District News

Annual Luther H. Hodges Ethics Luncheon

Mark your calendar for the Annual Luther H. Hodges Ethics Luncheon!

This year’s keynote speaker is Sandy Costa, former President and Chief Operating Officer of Quintiles Transnational Corporation. Sandy’s professional experience includes over 40 years in executive and managerial positions within the pharmaceutical, health care and life sciences industries, and as a legal practitioner. He has overseen worldwide business development during periods of explosive growth. Who better to speak to us on practical issues of ethics?  “The most valuable knowledge we can possess is what I call ‘Authentic Knowledge.’ That is the knowledge we glean through our life experiences,” says Costa. To learn more about Costa visit his website http://www.santocosta.com

Who:                   Mr. Sandy Costa,

What:                  Annual Luther H. Hodges Ethics Luncheon

Where:               Research Triangle Park Foundation, 12 Davis Drive, RTP, NC

When:                 Monday, May 4th, 12:00 noon – 1:30 p.m.

The Annual Luther H. Hodges Ethics Luncheon is sponsored by the Rotary Club of Research Triangle Park. Tickets, sponsorship opportunities and additional information will be available at http://www.rtprotary.org

100 Acts Of Service

The Durham, Southwest Durham, and Chapel Hill-Carrboro Sunrise Rotary Clubs partnered with Duke University, Durham Tech, and the United Way of the Greater Triangle on the Martin Luther King Jr. Day of Service to bring desperately needed meals to the Triangle area During the four hour event at Durham Technical Community College, volunteers created soup mixes, rice bags, and bean bags to fill the shelves of pantries in the Triangle area In an amazing effort by our community, more than 400 volunteers assembled close to 84,000 meals to be distributed to partner agencies working to end hunger in Durham, Orange, Wake, and Johnston Counties.

This effort was the kick-off event to the Durham Rotary Club’s Centennial Year, with the theme of “100 Acts of Service.”

Cleveland School Rotary Makes Over 100,000 Meals

This year the Cleveland School Rotary club coordinated an event to create meal packages for the Stop the Hunger organization. Working with five Rotary clubs and one Interact Club, during the two hour blitz, 80 volunteers created packages for 20,000 meals. The Club has organized this annual event for the last six years, creating over 100,000 meals for distribution to needy people in third world countries.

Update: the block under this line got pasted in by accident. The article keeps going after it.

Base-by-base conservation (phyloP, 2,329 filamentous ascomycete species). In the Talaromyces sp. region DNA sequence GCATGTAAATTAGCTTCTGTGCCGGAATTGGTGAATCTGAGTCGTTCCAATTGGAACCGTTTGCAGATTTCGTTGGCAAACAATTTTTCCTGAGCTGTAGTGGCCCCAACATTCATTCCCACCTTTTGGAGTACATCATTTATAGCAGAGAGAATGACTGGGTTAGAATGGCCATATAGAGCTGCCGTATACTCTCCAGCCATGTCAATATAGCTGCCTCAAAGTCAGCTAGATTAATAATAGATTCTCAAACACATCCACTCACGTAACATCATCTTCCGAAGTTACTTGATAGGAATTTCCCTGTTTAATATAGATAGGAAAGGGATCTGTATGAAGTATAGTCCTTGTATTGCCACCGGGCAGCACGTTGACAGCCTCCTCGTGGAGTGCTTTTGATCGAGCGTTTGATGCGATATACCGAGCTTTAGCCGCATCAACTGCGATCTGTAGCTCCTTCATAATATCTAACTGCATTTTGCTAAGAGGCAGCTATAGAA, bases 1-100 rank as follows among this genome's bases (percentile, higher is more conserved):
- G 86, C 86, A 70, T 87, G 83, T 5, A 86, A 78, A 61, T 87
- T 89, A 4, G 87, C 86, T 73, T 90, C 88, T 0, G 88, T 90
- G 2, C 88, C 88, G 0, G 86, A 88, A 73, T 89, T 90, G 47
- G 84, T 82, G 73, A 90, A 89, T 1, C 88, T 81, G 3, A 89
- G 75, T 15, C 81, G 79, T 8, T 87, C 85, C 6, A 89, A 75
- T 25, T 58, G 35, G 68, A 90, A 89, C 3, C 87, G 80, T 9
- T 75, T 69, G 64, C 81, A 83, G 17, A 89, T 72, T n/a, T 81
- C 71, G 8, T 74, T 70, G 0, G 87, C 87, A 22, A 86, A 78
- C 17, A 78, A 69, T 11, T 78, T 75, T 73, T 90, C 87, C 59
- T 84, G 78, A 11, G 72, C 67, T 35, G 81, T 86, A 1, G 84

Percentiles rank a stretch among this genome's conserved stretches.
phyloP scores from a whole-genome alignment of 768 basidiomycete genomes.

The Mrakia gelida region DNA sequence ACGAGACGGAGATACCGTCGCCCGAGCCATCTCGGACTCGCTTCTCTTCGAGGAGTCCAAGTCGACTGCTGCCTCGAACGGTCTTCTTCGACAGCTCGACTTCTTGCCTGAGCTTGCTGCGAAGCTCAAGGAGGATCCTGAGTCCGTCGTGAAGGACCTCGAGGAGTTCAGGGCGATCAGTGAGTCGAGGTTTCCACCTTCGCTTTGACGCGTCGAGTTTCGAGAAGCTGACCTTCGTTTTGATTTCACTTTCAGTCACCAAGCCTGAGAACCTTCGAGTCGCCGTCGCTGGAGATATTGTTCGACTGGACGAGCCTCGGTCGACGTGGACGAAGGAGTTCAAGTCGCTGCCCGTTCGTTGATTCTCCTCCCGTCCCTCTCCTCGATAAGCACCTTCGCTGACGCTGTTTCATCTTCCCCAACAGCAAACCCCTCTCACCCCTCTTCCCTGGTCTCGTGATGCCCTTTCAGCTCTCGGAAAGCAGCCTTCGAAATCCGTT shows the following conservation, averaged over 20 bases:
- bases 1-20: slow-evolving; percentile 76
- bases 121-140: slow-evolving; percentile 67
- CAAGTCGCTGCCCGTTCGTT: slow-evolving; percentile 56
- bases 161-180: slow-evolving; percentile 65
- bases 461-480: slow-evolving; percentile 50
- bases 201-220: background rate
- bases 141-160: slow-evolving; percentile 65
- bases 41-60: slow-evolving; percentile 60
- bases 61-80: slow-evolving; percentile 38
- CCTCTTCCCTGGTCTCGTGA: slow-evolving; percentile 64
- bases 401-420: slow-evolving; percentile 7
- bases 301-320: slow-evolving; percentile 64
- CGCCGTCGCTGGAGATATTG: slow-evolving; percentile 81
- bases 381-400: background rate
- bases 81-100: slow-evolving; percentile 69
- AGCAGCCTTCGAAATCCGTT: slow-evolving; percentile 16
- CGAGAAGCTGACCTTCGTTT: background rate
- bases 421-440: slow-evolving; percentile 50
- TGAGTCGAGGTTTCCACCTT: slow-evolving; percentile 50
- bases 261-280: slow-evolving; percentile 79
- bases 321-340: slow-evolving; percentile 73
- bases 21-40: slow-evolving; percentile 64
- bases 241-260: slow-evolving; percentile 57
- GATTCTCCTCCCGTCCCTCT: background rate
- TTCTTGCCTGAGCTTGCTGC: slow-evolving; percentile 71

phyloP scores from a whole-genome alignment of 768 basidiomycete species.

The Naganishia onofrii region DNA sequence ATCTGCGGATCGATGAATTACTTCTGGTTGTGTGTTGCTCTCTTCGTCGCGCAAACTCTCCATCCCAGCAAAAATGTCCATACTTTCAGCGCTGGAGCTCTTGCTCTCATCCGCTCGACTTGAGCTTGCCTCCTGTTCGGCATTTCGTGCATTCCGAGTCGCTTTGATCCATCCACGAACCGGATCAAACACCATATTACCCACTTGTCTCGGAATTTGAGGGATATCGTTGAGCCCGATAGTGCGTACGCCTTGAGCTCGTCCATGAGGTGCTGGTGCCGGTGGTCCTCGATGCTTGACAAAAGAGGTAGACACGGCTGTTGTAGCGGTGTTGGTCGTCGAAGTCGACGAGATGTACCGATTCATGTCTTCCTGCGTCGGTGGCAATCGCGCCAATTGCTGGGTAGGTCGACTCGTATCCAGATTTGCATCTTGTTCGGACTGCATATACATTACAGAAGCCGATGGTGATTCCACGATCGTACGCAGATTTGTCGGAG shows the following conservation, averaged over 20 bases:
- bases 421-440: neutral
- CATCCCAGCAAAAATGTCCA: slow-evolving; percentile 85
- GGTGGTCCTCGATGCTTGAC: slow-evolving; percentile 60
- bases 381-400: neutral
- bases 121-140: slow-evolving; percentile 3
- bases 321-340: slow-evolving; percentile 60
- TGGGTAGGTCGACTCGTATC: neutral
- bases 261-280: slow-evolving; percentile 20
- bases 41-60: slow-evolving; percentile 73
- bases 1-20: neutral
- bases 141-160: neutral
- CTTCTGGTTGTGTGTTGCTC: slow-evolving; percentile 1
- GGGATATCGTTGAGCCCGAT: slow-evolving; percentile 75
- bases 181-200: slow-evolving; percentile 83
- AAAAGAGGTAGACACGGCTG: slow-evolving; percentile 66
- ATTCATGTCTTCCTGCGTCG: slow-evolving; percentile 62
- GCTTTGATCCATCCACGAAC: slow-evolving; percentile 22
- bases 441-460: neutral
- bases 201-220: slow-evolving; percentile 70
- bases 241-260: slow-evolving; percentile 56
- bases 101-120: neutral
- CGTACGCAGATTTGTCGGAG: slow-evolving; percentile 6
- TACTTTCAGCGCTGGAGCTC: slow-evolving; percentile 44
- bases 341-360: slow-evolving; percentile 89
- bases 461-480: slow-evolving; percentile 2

Pictured right representing the different Clubs are: Kim Lewter, Cleveland School Interact (left); Don Wells, Cleveland Morning; Laura Nelson, Clayton Midday; Chuck Killian, Garner Midday; John Long, Clayton Morning and Phil Cummins, Garner Morning.

Cary Rotary Club’s Legacy – Fighting Hunger at Home and Abroad

On January 30th, 2015 the Cary Rotary Club held its 12th Annual Chili Dinner to Fight Hunger. Thanks to the generosity of 108 sponsors and numerous ticket sales the event’s profit was nearly $29,000. Add this amount to the net profits from the last eleven years and the Cary Rotary Club has contributed more than $311,000 to hunger relief agencies and efforts at home and abroad!

Our international partner has been Stop Hunger Now, a Raleigh-based international hunger relief organization. Early contributions were used in disaster relief efforts in Southeast Asia, Africa and Haiti. Over the last several years our contributions have help fund the school feeding programs in several countries. The Cary Rotary Club was instrumental in establishing the Million Meals for Children project. Club members, family and friends have packaged millions of meals. Meals are distributed at schools, which incentivizes parents to send their children to school, increasing literacy rates. For most of the children it will be the only meal they eat that day.

Closer to home, we have donated funds to many local hunger relief agencies. Recipients over the years have included the Interfaith Food Shuttle, Society of St. Andrew, Meals on Wheels, Shepherd’s Table Soup Kitchen, Urban Ministries, From Jesus with Love, Brown Bag Ministries, Read & Feed, Raleigh Rescue Mission, White Plains Methodist Church Food Pantry, Dorcas Ministries and Wake Relief. These organizations provide food, health care and other supplies to the poor and homeless in our area.

The Cary Rotary Club members are active participants in this yearly fundraiser. Many are sponsors, others solicit sponsorships and sell tickets, plus work shifts from 8:30AM-8:00PM the day of the event to assure each year’s Chili Dinner is a success. This year we served 1200 meals and more than 50 members volunteered their time at the event. It is a great opportunity for fun and fellowship as we fulfill Rotary’s motto of “Service Above Self.”

Zimbabwe Eye Project     

Life in Zimbabwe, where more people have HIV than full-time jobs, would hardly be recognizable to many in the towns and suburbs of North Carolina Rotary District 7710.

But the Morrisville Rotary Club is trying to connect the two. A former native of Zimbabwe, Keith Holshausen is spearheading the Morrisville Rotary Club’s push to raise money for a medical project that serves the impoverished country in southern Africa.